The next step in development under the Holley licensing agreement will likely be testing in animals and, if that pans out, human trials to gauge the compound’s effectiveness. The current study was funded by the Artemisinin Research Foundation and Chongqing Holley Holdings.

Rob Harrill | EurekAlert!
Further information:
http://www.washington.edu
http://www.sciencedirect.com/science

More articles from Life Sciences:

nachricht New risk factors for anxiety disorders
24.02.2017 | Julius-Maximilians-Universität Würzburg

nachricht Stingless bees have their nests protected by soldiers
24.02.2017 | Johannes Gutenberg-Universität Mainz

All articles from Life Sciences >>>

The most recent press releases about innovation >>>

Die letzten 5 Focus-News des innovations-reports im Überblick:

Im Focus: Breakthrough with a chain of gold atoms

In the field of nanoscience, an international team of physicists with participants from Konstanz has achieved a breakthrough in understanding heat transport

In the field of nanoscience, an international team of physicists with participants from Konstanz has achieved a breakthrough in understanding heat transport

Im Focus: DNA repair: a new letter in the cell alphabet

Results reveal how discoveries may be hidden in scientific “blind spots”

Cells need to repair damaged DNA in our genes to prevent the development of cancer and other diseases. Our cells therefore activate and send “repair-proteins”...

Im Focus: Dresdner scientists print tomorrow’s world

The Fraunhofer IWS Dresden and Technische Universität Dresden inaugurated their jointly operated Center for Additive Manufacturing Dresden (AMCD) with a festive ceremony on February 7, 2017. Scientists from various disciplines perform research on materials, additive manufacturing processes and innovative technologies, which build up components in a layer by layer process. This technology opens up new horizons for component design and combinations of functions. For example during fabrication, electrical conductors and sensors are already able to be additively manufactured into components. They provide information about stress conditions of a product during operation.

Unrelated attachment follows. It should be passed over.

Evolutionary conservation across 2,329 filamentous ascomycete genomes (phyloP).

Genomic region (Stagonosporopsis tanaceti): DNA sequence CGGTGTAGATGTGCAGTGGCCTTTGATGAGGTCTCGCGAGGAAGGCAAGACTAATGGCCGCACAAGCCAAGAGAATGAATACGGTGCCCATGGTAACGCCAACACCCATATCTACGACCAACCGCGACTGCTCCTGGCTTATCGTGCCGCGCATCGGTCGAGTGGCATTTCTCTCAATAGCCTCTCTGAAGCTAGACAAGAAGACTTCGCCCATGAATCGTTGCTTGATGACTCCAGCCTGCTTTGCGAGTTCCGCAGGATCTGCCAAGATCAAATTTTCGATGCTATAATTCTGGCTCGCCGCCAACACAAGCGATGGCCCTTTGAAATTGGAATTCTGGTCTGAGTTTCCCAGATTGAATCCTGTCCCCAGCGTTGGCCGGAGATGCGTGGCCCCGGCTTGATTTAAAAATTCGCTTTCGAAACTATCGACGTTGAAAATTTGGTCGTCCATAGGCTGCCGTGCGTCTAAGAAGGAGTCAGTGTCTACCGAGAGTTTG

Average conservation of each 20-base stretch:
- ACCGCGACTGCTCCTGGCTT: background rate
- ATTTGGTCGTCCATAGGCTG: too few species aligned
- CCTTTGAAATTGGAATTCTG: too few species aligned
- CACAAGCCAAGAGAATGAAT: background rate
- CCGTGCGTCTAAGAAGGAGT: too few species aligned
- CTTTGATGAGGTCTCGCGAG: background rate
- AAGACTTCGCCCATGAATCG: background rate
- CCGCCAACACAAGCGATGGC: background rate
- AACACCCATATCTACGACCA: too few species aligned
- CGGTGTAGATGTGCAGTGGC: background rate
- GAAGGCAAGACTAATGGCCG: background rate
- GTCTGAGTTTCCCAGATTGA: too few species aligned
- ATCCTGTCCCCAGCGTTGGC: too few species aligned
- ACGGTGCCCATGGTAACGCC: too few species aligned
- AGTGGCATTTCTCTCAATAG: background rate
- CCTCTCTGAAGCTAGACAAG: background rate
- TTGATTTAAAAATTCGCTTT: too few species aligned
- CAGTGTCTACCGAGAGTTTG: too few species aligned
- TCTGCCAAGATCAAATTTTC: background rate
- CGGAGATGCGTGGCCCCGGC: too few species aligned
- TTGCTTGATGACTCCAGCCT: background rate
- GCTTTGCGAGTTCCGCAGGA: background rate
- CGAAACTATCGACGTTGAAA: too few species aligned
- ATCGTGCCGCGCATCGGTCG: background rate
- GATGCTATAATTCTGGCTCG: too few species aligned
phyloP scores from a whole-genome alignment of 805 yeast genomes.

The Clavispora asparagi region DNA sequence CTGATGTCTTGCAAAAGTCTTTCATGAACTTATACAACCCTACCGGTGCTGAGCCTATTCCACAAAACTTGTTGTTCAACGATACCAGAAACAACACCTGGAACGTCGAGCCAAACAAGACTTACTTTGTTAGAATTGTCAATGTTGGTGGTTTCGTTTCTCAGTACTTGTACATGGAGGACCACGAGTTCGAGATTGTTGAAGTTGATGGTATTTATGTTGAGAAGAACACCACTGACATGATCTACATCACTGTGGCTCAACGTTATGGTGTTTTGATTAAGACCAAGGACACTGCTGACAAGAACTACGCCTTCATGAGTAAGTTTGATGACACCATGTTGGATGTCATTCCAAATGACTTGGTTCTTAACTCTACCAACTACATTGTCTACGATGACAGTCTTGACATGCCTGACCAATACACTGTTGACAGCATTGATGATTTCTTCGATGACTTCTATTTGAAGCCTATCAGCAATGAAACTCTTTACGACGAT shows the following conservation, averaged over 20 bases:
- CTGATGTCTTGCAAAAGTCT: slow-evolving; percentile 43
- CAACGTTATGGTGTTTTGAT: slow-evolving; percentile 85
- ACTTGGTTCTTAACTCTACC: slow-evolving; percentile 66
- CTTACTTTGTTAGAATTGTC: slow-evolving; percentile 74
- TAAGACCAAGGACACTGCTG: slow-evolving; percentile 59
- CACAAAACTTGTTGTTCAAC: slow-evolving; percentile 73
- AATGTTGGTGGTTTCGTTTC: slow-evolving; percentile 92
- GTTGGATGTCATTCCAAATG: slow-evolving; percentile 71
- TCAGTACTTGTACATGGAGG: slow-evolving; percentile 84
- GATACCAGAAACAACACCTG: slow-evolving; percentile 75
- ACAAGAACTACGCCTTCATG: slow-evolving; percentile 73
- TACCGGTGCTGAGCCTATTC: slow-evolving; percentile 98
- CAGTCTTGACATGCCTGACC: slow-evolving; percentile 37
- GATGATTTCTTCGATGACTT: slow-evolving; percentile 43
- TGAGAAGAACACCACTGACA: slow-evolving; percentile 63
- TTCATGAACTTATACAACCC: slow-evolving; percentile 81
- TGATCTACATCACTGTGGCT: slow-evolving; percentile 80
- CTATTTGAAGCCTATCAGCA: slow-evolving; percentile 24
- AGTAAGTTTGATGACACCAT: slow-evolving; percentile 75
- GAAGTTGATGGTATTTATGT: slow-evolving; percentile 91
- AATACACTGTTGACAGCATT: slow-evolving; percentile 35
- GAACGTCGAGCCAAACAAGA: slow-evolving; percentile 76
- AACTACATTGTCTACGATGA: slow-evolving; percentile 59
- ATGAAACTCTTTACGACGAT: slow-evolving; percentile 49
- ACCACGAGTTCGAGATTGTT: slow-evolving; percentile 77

The 3D-printing technology, or additive manufacturing as it is often called, has long made the step out of scientific research laboratories into industrial...

Im Focus: Mimicking nature's cellular architectures via 3-D printing

Research offers new level of control over the structure of 3-D printed materials

Nature does amazing things with limited design materials. Grass, for example, can support its own weight, resist strong wind loads, and recover after being...

Im Focus: Three Magnetic States for Each Hole

Nanometer-scale magnetic perforated grids could create new possibilities for computing. Together with international colleagues, scientists from the Helmholtz Zentrum Dresden-Rossendorf (HZDR) have shown how a cobalt grid can be reliably programmed at room temperature. In addition they discovered that for every hole ("antidot") three magnetic states can be configured. The results have been published in the journal "Scientific Reports".

Physicist Dr. Rantej Bali from the HZDR, together with scientists from Singapore and Australia, designed a special grid structure in a thin layer of cobalt in...

All Focus news of the innovation-report >>>

Anzeige

Anzeige

Event News

Booth and panel discussion – The Lindau Nobel Laureate Meetings at the AAAS 2017 Annual Meeting

13.02.2017 | Event News

Complex Loading versus Hidden Reserves

10.02.2017 | Event News

International Conference on Crystal Growth in Freiburg

09.02.2017 | Event News

 
Latest News

Stingless bees have their nests protected by soldiers

24.02.2017 | Life Sciences

New risk factors for anxiety disorders

24.02.2017 | Life Sciences

MWC 2017: 5G Capital Berlin

24.02.2017 | Trade Fair News

VideoLinks
B2B-VideoLinks
More VideoLinks >>>